Something Old, Something New

These local shops make the difficult search for the perfect antique an out-dated problem.

Something Old, Something New

A generation ago, when my in-laws were searching for antiques for their Uptown home, they began their antiquing adventure the New Orleans way: lunch at Galatoire’s followed by a shop-to-shop trek along Royal Street. Each visit included long conversations with the merchants, a walk-through of the stores and note-taking. A piece of jewelry or furniture could take at least a year to find.
My, how times have changed.

Today’s shoppers, it seems, begin with the click of a mouse. And many New Orleans antique dealers are finding that their Old World businesses are arming themselves with 21st-century sensibilities. Whether searching for a piece that is across the globe or across town, the Internet has emerged as a powerful tool in selling or purchasing antiques.

High-end buyers often begin their searches with a visit to, the world’s most-searched antique site, which features some of New Orleans’ finest stores, such as Lucullus, Mac MAISON ltd., Bremermann Designs and others. Stores
are carefully selected for the site, and items are given instant worldwide recognition.

Gerrie Bremermann says she sells as many as three major pieces a month on, and the site brings visitors to her store and its Web site from all over the world. Michael Carbine, owner of Mac MAISON ltd., uses as his only Internet source.

“The Internet is very educational for the consumer,” says Bill Rau, owner of M.S. Rau Antiques on Royal Street. “He or she can learn the history of a piece, see photos, read the dimensions and compare prices. If the customer wants to talk to the store or make a personal visit, she can do so with a base of knowledge.” Rau’s Web site is considered one of the most extensive and sophisticated sites in the business and accounts for “millions of dollars in sales each year,” he says.

Many New Orleans antique dealers consider their sites as introductions to the city and local stores and not tools for big sales. Some stores, such as Keil’s Antiques on Royal Street, intentionally do not post prices on their sites. “We use our site to tell our repeat customers and potential visitors about our store and about new items we have, but we still consider antique-buying a personal business,” says Keil’s Peter Moss. “We don’t want to lose that one-on-one aspect.”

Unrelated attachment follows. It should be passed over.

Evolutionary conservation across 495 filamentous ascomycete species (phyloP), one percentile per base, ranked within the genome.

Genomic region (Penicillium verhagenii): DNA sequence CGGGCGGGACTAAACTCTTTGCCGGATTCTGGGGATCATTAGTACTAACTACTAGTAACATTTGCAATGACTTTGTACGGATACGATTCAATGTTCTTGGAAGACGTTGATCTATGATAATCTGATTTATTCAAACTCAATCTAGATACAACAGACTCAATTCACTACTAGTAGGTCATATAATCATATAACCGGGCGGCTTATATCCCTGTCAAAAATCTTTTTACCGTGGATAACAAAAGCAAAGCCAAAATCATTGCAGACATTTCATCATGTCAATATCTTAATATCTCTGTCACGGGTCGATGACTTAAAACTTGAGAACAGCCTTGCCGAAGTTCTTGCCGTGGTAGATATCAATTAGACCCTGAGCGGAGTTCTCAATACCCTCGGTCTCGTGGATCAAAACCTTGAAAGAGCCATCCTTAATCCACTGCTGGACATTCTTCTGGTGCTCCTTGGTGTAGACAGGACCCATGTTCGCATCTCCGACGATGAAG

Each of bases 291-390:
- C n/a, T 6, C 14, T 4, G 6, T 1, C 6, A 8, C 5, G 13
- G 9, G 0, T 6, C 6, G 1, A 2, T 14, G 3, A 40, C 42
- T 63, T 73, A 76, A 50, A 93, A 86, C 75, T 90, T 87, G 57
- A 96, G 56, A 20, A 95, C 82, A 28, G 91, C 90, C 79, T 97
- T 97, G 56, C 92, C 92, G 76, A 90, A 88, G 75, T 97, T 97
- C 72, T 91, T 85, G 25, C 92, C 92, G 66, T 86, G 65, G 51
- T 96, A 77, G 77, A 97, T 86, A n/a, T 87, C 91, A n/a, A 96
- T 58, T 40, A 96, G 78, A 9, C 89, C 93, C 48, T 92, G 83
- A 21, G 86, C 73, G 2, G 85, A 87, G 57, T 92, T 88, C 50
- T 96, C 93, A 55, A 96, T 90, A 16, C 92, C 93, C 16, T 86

Likewise, Patrick Dunne of Lucullus on Chartres Street finds the Internet an excellent tool for decorators and potential buyers but prefers to sell antiques in person. “Buying an antique is not about instant gratification.

It’s about becoming a connoisseur,” says Dunne, whose Web site does not sell antiques directly from the site but does post history, photos and prices. A follow-up phone call or a visit to the store often results in a sale, he adds.

When Magazine Street’s Orient Expressed launched its Web site, it was one of the first antique stores in the city to do so. Today the site sells antique porcelain, Santos figures and Asian artifacts in strong numbers. “It’s all about using modern technology to open your antiques to other markets,” says Orient Expressed’s Dabney Jacob.

Aux Belles Choses owner Bettye Barrios limits her Internet sales to smaller items that are easy to pack and mail, such as linens and small antique French kitchen accessories. “We have found that our Web site picks up the slack during slow times,” Barrios says. “It’s also a convenience for the shopper who doesn’t have time to trek to 25 stores, and they never have to leave the comfort of home!”

Whether selling an antique Tiffany window over the Internet, as M.S. Rau did recently, or a small cachepot as Aux Belles Choses often does, all dealers feel that having their own Web sites or using was one more tool to help grow their businesses. “The Internet is here, and if a business doesn’t use it, it is left out,” says Orient Expressed’s Bee Fitzpatrick. “Tourism is down, the housing market is down, and we’re facing a recession. Merchants have to be out there. We cannot expect the buyer to just walk in the door. An Internet presence is that little carrot in front of the consumer –– worldwide.”

Although searching the Internet isn’t as much fun as lunch at Galatoire’s followed by a sojourn to Royal and Magazine streets, it does provide a fast-paced and exciting antiquing adventure for the customer who simply… clicks a mouse.

Web sites worth watching

First Dibs,  

Mac MAISON ltd.,

Magazine Street,

M.S. Rau,


Bremermann Designs,

Keil’s Antiques,

Aux Belles Choses,

Orient Expressed,

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